Google is committed to collaborating with publishers on their digital strategies and is investing more into programs and partnerships across Europe, the Middle East and Africa. We look forward to an exciting event of discussions, insights and ideas from publishers across the region.


GNI Subscriptions Lab expands to Europe to help publishers grow revenue

The news industry continues to face tough challenges as the way people find and access information changes. At the same time, we’re seeing promising results from publishers who are developing new business models and ways of working to support high quality journalism in the digital age. Our Google News Initiative is designed to support this innovation and help journalism thrive. 

As part of this, we’re hosting our second Google News Initiative Summit in Amsterdam this week which brings together hundreds of publishers, news executives, editors and academics from across Europe, the Middle East and Africa to discuss the latest opportunities and challenges for the news industry. We’ll talk about the latest products and innovations, as well as important topics like the role of machine learning in publishing and new ways of growing reader revenue.  

One of the topics we hear a lot about is which products or technologies can help publishers grow revenue from their digital content. While many large publishers have seen great success from digital subscriptions, we are doing more to ensure smaller and local news publishers have the same opportunity to find out what works for their content. 

At this week’s event, we’ll announce the expansion of our GNI Subscriptions Labs program to Europe, building on the success of similar Labs in North America and Latin America. The European Lab has been developed in partnership with FT Strategies and the International News Media Association (INMA) and is designed to help European publishers strengthen digital subscriptions capabilities and grow reader revenue. The nine-month program includes in-person consultancy and coaching to help publishers understand, experiment and optimise their subscription models. Applications open today and the experience and learnings gained from the GNI Subscriptions Lab will be shared with publishers around the world to help them implement their own digital subscription strategies.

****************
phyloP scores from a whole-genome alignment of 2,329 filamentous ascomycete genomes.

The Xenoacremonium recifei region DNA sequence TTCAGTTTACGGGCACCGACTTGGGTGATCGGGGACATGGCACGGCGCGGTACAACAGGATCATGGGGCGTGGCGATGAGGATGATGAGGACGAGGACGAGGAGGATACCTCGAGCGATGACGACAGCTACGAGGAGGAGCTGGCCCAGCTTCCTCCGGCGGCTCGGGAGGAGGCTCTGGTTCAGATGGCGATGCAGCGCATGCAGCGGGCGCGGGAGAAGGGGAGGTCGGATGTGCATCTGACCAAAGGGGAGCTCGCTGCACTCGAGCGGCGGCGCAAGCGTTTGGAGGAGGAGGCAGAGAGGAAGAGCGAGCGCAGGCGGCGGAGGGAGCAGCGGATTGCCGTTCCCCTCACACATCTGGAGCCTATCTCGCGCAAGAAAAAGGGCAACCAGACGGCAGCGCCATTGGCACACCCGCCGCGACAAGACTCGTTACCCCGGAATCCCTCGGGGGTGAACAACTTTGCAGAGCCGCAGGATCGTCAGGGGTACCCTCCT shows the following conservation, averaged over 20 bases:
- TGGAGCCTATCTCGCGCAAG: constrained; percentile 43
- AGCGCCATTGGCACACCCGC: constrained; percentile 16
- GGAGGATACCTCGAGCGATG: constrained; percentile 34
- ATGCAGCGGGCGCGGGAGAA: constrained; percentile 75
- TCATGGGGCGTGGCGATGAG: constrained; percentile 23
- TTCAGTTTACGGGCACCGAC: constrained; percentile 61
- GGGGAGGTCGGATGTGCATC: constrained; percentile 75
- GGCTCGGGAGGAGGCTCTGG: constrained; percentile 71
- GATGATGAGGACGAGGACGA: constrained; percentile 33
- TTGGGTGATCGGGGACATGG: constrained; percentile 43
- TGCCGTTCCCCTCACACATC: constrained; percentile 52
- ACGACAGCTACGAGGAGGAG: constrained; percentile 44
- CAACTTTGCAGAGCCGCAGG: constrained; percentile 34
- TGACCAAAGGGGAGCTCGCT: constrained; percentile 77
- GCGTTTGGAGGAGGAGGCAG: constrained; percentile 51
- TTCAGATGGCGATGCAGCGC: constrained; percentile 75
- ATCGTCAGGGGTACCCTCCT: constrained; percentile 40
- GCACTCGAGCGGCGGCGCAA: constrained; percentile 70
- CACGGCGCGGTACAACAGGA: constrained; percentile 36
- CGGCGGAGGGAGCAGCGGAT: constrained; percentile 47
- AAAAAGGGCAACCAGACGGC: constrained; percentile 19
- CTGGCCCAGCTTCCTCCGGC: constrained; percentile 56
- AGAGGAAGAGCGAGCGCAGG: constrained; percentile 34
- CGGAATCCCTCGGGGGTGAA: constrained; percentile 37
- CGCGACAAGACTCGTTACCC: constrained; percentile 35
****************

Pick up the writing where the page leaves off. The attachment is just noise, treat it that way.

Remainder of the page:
The GNI Subscriptions Lab in Europe is one of several efforts to help publishers' find new ways to grow revenue from their digital content. We also work with many European publishers on products like Subscribe with Google which creates a simple way for readers to subscribe to news publications and maintain access everywhere. Groupe Le Monde in France and Il Fatto Quotidiano in Italy announced their implementations just this month.

Another key topic at the event is how to equip publishers and journalists with the latest information and insights on digital news. In the-last five years, we've trained 370,000 journalists in Europe through the Google News Initiative and this year we'll host three major training summits with the European Journalism Centre (EJC). Together with the EJC we'll also support over 40 news organizations to host a journalism student for the summer months.